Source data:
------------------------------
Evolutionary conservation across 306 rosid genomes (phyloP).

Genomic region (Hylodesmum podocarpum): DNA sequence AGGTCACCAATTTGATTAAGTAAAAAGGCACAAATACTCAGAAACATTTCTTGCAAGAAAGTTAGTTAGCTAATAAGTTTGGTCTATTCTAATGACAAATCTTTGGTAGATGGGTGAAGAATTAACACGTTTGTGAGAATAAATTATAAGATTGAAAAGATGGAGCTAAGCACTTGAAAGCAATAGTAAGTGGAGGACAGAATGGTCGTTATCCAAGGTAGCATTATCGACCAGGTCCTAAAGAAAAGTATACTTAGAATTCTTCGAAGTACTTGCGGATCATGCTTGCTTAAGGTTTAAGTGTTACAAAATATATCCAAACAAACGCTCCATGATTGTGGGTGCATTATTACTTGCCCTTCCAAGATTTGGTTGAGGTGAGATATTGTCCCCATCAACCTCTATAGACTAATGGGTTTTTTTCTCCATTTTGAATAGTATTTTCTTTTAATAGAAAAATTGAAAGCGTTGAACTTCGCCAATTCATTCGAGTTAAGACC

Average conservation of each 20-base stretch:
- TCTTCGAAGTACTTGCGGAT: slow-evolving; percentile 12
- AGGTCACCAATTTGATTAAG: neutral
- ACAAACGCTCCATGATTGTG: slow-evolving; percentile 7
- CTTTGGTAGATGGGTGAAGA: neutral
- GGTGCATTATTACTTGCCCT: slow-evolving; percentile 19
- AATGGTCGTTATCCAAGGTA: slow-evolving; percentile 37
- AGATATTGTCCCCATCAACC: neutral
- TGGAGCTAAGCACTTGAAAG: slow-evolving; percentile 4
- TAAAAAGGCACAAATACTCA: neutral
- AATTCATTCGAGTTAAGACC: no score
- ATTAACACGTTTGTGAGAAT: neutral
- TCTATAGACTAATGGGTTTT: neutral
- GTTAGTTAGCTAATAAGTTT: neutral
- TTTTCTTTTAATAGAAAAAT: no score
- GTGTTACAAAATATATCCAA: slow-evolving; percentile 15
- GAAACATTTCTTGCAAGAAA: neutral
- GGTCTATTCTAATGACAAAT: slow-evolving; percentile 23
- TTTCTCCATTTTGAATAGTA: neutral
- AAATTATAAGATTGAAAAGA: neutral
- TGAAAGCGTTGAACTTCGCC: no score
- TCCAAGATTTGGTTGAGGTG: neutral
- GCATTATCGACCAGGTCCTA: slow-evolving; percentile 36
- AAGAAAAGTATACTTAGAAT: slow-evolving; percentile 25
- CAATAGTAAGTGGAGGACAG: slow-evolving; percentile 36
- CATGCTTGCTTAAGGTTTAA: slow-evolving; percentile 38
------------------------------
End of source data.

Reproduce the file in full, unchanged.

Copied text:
Evolutionary conservation across 306 rosid genomes (phyloP).

Genomic region (Hylodesmum podocarpum): DNA sequence AGGTCACCAATTTGATTAAGTAAAAAGGCACAAATACTCAGAAACATTTCTTGCAAGAAAGTTAGTTAGCTAATAAGTTTGGTCTATTCTAATGACAAATCTTTGGTAGATGGGTGAAGAATTAACACGTTTGTGAGAATAAATTATAAGATTGAAAAGATGGAGCTAAGCACTTGAAAGCAATAGTAAGTGGAGGACAGAATGGTCGTTATCCAAGGTAGCATTATCGACCAGGTCCTAAAGAAAAGTATACTTAGAATTCTTCGAAGTACTTGCGGATCATGCTTGCTTAAGGTTTAAGTGTTACAAAATATATCCAAACAAACGCTCCATGATTGTGGGTGCATTATTACTTGCCCTTCCAAGATTTGGTTGAGGTGAGATATTGTCCCCATCAACCTCTATAGACTAATGGGTTTTTTTCTCCATTTTGAATAGTATTTTCTTTTAATAGAAAAATTGAAAGCGTTGAACTTCGCCAATTCATTCGAGTTAAGACC

Average conservation of each 20-base stretch:
- TCTTCGAAGTACTTGCGGAT: slow-evolving; percentile 12
- AGGTCACCAATTTGATTAAG: neutral
- ACAAACGCTCCATGATTGTG: slow-evolving; percentile 7
- CTTTGGTAGATGGGTGAAGA: neutral
- GGTGCATTATTACTTGCCCT: slow-evolving; percentile 19
- AATGGTCGTTATCCAAGGTA: slow-evolving; percentile 37
- AGATATTGTCCCCATCAACC: neutral
- TGGAGCTAAGCACTTGAAAG: slow-evolving; percentile 4
- TAAAAAGGCACAAATACTCA: neutral
- AATTCATTCGAGTTAAGACC: no score
- ATTAACACGTTTGTGAGAAT: neutral
- TCTATAGACTAATGGGTTTT: neutral
- GTTAGTTAGCTAATAAGTTT: neutral
- TTTTCTTTTAATAGAAAAAT: no score
- GTGTTACAAAATATATCCAA: slow-evolving; percentile 15
- GAAACATTTCTTGCAAGAAA: neutral
- GGTCTATTCTAATGACAAAT: slow-evolving; percentile 23
- TTTCTCCATTTTGAATAGTA: neutral
- AAATTATAAGATTGAAAAGA: neutral
- TGAAAGCGTTGAACTTCGCC: no score
- TCCAAGATTTGGTTGAGGTG: neutral
- GCATTATCGACCAGGTCCTA: slow-evolving; percentile 36
- AAGAAAAGTATACTTAGAAT: slow-evolving; percentile 25
- CAATAGTAAGTGGAGGACAG: slow-evolving; percentile 36
- CATGCTTGCTTAAGGTTTAA: slow-evolving; percentile 38